Monday, April 11, 2011


Question: Who says that the study of formal grammar doesn’t improve writing?

Answer: Ken Linblom, editor of the English Journal, that’s who.

Quote: “Public discussion of English teaching is so stuck on the idea of grammar rules that more important aspects of our field are rarely mentioned. This is true even though the research is clear that traditional grammar instruction—drill-and-kill attention to the parts of speech and punctuation rules—does not improve student writing at all, and there is even some evidence that focusing on grammar rules actually worsens students’ writing (see Dunn and Lindblom; Schuster).”

Dunn, Patricia A., and Kenneth Lindblom. “Why Revitalize Grammar?” English Journal 92.3 (2003), 43-50.

Schuster, Edgar H. Breaking the Rules: Liberating Writers through Innovative Grammar Instruction. Portsmouth: Heinemann, 2003. Print.]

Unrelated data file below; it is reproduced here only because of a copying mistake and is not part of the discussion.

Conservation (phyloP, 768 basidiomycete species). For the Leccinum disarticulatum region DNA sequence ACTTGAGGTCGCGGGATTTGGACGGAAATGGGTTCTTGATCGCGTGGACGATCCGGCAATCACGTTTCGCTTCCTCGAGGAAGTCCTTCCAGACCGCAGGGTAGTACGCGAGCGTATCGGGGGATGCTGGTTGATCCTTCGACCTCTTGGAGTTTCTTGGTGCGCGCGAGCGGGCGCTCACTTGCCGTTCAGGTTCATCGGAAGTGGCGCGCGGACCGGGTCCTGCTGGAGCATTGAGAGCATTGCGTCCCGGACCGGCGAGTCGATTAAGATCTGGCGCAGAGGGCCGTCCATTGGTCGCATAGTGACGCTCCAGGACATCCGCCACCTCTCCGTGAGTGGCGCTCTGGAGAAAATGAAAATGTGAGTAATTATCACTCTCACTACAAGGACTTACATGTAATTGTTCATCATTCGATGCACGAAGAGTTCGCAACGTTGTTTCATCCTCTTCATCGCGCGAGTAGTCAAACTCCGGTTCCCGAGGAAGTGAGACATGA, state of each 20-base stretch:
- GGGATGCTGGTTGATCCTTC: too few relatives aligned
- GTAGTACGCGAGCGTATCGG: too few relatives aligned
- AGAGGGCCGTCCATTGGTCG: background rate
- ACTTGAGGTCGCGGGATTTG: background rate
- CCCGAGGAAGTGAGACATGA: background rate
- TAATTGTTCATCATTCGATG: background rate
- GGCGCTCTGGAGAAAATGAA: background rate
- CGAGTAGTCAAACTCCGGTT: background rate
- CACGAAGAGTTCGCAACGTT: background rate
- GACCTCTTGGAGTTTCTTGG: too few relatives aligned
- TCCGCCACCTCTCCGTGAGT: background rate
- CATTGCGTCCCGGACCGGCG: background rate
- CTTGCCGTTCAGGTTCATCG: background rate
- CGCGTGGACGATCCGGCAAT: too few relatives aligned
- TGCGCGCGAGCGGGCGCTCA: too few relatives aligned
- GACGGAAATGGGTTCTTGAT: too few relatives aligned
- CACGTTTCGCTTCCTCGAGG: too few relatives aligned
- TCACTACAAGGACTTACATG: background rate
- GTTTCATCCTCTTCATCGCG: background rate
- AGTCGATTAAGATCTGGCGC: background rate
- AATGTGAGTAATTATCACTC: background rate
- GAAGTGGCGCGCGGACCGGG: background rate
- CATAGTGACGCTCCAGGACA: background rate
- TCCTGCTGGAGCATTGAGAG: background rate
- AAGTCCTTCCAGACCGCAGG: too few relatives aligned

Comment: One of the practices that irritates me is writers’ use of their own articles in support of their own ideas. Note that Ken Lindblom in the previous criticism of grammar quotes his own publication in support of his own ideas. Also note his use of “some” evidence that “…focusing on grammar rules actually worsens student’s writing.” [Schuster’s book merely points out that good writers often violate the rules of good grammar by using such traditional mistakes as sentence fragments intentionally.]

I suggest that failure to use standard English results in the readers’ not concentrating on meaning when sentence structure, usage and punctuation cause unintended distractions. The purpose of the study of grammar when it comes to writing is polishing prose, so that the reader begins at the beginning and moves effortlessly to the end without being distracted by unintentional mistakes in sentence structure, usage and punctuation.

For a rebuttal to Lindblom’s tired, clichéd rant  against grammar, see my next blog, a review of the study that was supposed to end all use of grammar to improve writing. RayS.

Title: “Beyond Grammar: The Richness of the English Language.” Ken Lindblom. English Journal (March 2011), 10-11.

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